An accident must be unintentional and unexpected. It implies to happening which cannot be predicted by prudent man. According to Section 80, any act done without criminal intent or with knowledge with proper care and precaution while doing a lawful act in a lawful manner with lawful means, will constitute as an accident. However, if there is no connection between the harm and the act, then there may be no liability for the harm caused.

In State of Orissa v. Khora Ghasi (1978) Cri LJ 1305, in this case, the accused killed the victim by shooting an arrow with the bona fide belief that he was shooting a bear that entered into the fields to destroy his crops, the death was said to be accident.

If the accident occurs while doing an unlawful act, the act would not attract the provision of Section 80 of IPC. In Jogeshwar V. Emperor (24 Cri LJ 789), the accused was giving the fist blow to the victim but accidently hit his wife who was holding her 2 month old child, the blow hit the head of the child which resulted in his death. It was held that even though the child was hit by accident, the act was not lawful, not done by lawful means or in a lawful manner.


Defence of necessity applied, when a person in order to prevent a greater harm from taking place, commits a crime or a criminal act during an emergency situation, wherein accused can escape criminal liability because his/her act was justified as he/she had the intention to prevent a situation which would cause a greater harm as compared to the criminal act committed by him or her.

Section 81: Act likely to cause harm, but done without criminal intent, and to prevent other harm.__Nothing is an offence merely by reason of its being done with the knowledge that is likely to cause harm, if it be done without any criminal intention to cause harm, and in good faith for the purpose of preventing or avoiding other harm to person or property.

An act of accused in order to prevent greater harm without any criminal intention falls under the ambit of necessity. Such act must be done in good faith in order to prevent the happening of great harm. The question of motive is of no importance, where positive evidence does exist in the favor of accused.

In Gopal Naidu v. Emperor (1923) ILR 46 Bom 605, the police officials were guilty of the offence of wrongful confinement for disarming and restraining a drunken man carrying a revolver in his hand. Though the offence of public nuisance was a non- cognizable offence without a warrant, it was held that they can plead justification under this defence. In this case the Madras High Court held that the person or property to be protected may be person or property of the accused himself or of others. The word harm in this section means ‘physical injury.’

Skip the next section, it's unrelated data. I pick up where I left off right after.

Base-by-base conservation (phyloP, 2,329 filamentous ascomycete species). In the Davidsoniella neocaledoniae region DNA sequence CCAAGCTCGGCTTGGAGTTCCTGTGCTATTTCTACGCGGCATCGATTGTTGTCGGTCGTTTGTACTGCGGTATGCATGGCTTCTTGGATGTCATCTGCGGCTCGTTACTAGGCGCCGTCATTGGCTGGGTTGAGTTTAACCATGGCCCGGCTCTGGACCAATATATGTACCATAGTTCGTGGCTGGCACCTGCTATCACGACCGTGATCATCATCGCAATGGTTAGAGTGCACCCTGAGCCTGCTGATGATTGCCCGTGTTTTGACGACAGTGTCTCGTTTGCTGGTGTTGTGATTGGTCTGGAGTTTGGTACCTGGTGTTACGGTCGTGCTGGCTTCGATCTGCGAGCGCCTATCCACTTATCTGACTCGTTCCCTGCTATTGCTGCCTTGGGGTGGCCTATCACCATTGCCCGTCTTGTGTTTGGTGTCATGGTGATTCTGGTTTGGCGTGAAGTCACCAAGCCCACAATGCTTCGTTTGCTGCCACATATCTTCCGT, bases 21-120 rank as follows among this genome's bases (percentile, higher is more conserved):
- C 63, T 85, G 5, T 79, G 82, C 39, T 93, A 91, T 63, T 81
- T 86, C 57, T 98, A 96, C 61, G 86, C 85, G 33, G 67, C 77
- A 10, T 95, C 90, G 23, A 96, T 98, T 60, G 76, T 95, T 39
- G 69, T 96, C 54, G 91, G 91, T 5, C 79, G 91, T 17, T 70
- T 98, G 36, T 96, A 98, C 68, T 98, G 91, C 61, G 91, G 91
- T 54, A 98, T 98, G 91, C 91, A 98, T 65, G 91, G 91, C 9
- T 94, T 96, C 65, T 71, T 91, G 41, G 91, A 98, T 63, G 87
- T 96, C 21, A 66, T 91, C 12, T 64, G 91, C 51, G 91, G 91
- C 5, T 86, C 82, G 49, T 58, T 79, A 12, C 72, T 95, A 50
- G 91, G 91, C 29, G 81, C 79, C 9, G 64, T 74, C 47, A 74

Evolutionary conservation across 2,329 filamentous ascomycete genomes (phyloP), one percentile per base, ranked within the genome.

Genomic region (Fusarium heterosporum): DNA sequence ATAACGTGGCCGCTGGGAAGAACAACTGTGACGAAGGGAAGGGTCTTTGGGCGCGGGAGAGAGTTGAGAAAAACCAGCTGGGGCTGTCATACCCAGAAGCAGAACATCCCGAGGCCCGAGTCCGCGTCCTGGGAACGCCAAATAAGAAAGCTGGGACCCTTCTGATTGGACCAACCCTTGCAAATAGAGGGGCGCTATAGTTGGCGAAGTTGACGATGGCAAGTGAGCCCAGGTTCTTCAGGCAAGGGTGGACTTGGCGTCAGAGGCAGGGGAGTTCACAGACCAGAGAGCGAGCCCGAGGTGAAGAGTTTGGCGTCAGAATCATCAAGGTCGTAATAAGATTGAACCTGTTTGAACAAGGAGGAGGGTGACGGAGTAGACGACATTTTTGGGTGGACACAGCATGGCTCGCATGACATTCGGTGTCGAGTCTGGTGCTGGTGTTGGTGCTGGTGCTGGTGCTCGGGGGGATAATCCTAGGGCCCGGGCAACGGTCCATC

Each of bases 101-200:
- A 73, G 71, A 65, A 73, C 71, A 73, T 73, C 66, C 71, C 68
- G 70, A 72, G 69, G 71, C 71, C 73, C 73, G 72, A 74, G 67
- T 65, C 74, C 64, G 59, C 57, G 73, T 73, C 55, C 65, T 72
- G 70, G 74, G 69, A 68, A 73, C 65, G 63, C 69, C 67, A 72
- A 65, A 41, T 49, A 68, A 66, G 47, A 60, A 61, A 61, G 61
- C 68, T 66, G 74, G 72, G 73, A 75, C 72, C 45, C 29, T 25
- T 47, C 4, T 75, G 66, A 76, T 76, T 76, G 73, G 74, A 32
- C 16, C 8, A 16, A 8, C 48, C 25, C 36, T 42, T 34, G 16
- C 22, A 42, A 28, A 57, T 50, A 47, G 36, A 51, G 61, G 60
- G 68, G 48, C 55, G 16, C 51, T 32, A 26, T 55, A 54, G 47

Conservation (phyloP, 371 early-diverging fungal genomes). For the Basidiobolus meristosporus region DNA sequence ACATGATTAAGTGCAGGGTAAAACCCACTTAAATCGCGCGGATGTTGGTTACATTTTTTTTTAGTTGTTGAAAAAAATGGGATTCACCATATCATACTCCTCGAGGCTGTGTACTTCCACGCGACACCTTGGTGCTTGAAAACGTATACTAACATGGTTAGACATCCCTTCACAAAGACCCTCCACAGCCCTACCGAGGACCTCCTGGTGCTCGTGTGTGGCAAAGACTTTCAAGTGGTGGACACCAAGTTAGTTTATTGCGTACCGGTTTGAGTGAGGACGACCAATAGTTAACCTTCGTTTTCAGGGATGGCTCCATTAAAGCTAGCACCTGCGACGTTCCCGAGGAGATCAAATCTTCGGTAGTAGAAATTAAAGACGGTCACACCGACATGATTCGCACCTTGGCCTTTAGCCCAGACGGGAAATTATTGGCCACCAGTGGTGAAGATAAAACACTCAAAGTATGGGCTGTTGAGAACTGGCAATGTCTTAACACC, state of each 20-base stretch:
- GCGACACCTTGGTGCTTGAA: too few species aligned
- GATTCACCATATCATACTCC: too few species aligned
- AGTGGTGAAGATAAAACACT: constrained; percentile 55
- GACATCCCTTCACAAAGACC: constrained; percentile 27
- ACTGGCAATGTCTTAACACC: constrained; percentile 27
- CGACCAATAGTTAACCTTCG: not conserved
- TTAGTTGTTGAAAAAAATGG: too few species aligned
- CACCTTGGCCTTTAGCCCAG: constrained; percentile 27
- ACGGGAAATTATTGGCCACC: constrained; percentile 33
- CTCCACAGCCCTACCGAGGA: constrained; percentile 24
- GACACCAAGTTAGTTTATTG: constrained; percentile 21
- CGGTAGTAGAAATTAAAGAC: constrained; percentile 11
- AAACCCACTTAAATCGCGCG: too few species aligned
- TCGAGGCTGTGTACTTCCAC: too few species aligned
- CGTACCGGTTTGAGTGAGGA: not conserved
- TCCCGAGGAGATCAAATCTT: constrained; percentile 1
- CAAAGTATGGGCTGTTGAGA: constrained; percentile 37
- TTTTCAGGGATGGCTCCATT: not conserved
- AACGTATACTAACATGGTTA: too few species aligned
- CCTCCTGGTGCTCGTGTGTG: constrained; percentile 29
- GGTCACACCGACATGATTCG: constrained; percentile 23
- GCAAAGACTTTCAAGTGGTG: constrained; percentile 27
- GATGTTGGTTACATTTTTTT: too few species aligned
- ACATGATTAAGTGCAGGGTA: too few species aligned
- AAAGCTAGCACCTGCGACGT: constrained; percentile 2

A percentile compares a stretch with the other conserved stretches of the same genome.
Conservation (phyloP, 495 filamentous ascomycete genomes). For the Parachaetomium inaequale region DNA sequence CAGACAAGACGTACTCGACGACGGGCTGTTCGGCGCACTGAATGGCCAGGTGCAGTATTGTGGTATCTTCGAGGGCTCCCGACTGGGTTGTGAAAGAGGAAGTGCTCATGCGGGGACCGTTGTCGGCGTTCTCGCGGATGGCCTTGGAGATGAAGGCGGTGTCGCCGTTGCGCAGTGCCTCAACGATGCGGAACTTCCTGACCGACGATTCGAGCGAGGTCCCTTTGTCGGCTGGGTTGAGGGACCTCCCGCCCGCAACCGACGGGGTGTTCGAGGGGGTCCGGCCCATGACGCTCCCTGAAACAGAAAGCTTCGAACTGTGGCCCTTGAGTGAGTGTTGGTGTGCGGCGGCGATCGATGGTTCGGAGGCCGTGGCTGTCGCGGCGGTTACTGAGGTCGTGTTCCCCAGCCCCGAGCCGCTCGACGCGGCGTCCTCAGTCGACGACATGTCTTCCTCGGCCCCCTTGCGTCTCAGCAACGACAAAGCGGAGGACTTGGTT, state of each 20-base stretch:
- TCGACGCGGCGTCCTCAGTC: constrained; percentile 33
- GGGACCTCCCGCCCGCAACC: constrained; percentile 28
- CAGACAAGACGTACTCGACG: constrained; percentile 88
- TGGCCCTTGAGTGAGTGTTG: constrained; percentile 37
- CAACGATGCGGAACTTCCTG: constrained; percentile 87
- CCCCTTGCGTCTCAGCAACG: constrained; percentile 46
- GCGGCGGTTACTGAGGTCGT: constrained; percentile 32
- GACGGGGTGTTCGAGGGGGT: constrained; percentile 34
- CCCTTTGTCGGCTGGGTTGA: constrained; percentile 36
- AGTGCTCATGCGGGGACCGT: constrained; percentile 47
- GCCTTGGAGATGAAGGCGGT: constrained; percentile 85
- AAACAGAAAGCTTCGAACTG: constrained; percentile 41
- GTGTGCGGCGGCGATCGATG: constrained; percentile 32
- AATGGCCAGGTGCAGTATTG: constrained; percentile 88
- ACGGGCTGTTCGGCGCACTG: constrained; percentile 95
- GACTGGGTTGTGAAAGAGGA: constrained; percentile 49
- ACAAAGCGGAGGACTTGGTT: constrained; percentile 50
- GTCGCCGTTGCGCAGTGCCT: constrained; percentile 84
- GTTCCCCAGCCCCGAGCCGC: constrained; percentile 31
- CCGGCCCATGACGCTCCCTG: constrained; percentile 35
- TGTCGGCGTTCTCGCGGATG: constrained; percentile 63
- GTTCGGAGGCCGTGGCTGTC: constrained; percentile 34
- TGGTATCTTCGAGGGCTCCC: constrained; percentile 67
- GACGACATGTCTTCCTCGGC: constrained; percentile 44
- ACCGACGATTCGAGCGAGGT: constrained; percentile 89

In R v. Dudley and Stephens (1884) 14 QBD 273 DC, in this case three adults and one minor were cast adrift in a ship following a shipwreck without food and water. Their food ran out 7 days before the storm and they had no water for 5 days. Dudley suggested to sacrifice the minor boy as he was too weak to which Brook refused. On the 20th day Dudley and Stephens without the consent of Brooks killed the boy as he was close to death and had no family. All three fed on the boy and were rescued four days later. In this case defence of necessity was not held valid and they were convicted for murder.


The general defences enshrined under IPC are of paramount importance in establishing the parameters of criminal offences. Criminal liability makes a person liable for the acts which are prohibited by law. Indian Penal Code took cognizance of fact that all acts are not to be punished. The acts devoid of mens rea are exempted from criminal liability.

-Kiranpreet Kaur

Associate at Aggarwals & Associates S.A.S. Nagar, Mohali

Corporate Criminal Liability

Corporate Criminal Liability

“Corporate crime is the conduct of a corporation or of its employees acting on behalf of the corporation, which is prescribed and punished by law.”- J. Braithwaite

Corporations have a separate legal entity and they are treated as a separate personality in law. And therefore, separate liability can be imposed on corporations from any criminal liability which may be imposed on the individual members for any wrongdoing. The legal maxim upon which the basic rule of criminal liability stands is ‘actus non facit reum nisi mens sit rea means’ which basically means that act is not wrongful unless it is done with a wrongful state of mind. The companies are criminally liable only for the offences that happens during the course of business operation and for which the company bears responsibility. A company can be involved in offences such as failure to ensure safety mechanism and any other offence of omission. An intention does not play a role in deciding cases against corporation therefore, it can be held liable for an offence which does not involve any intention.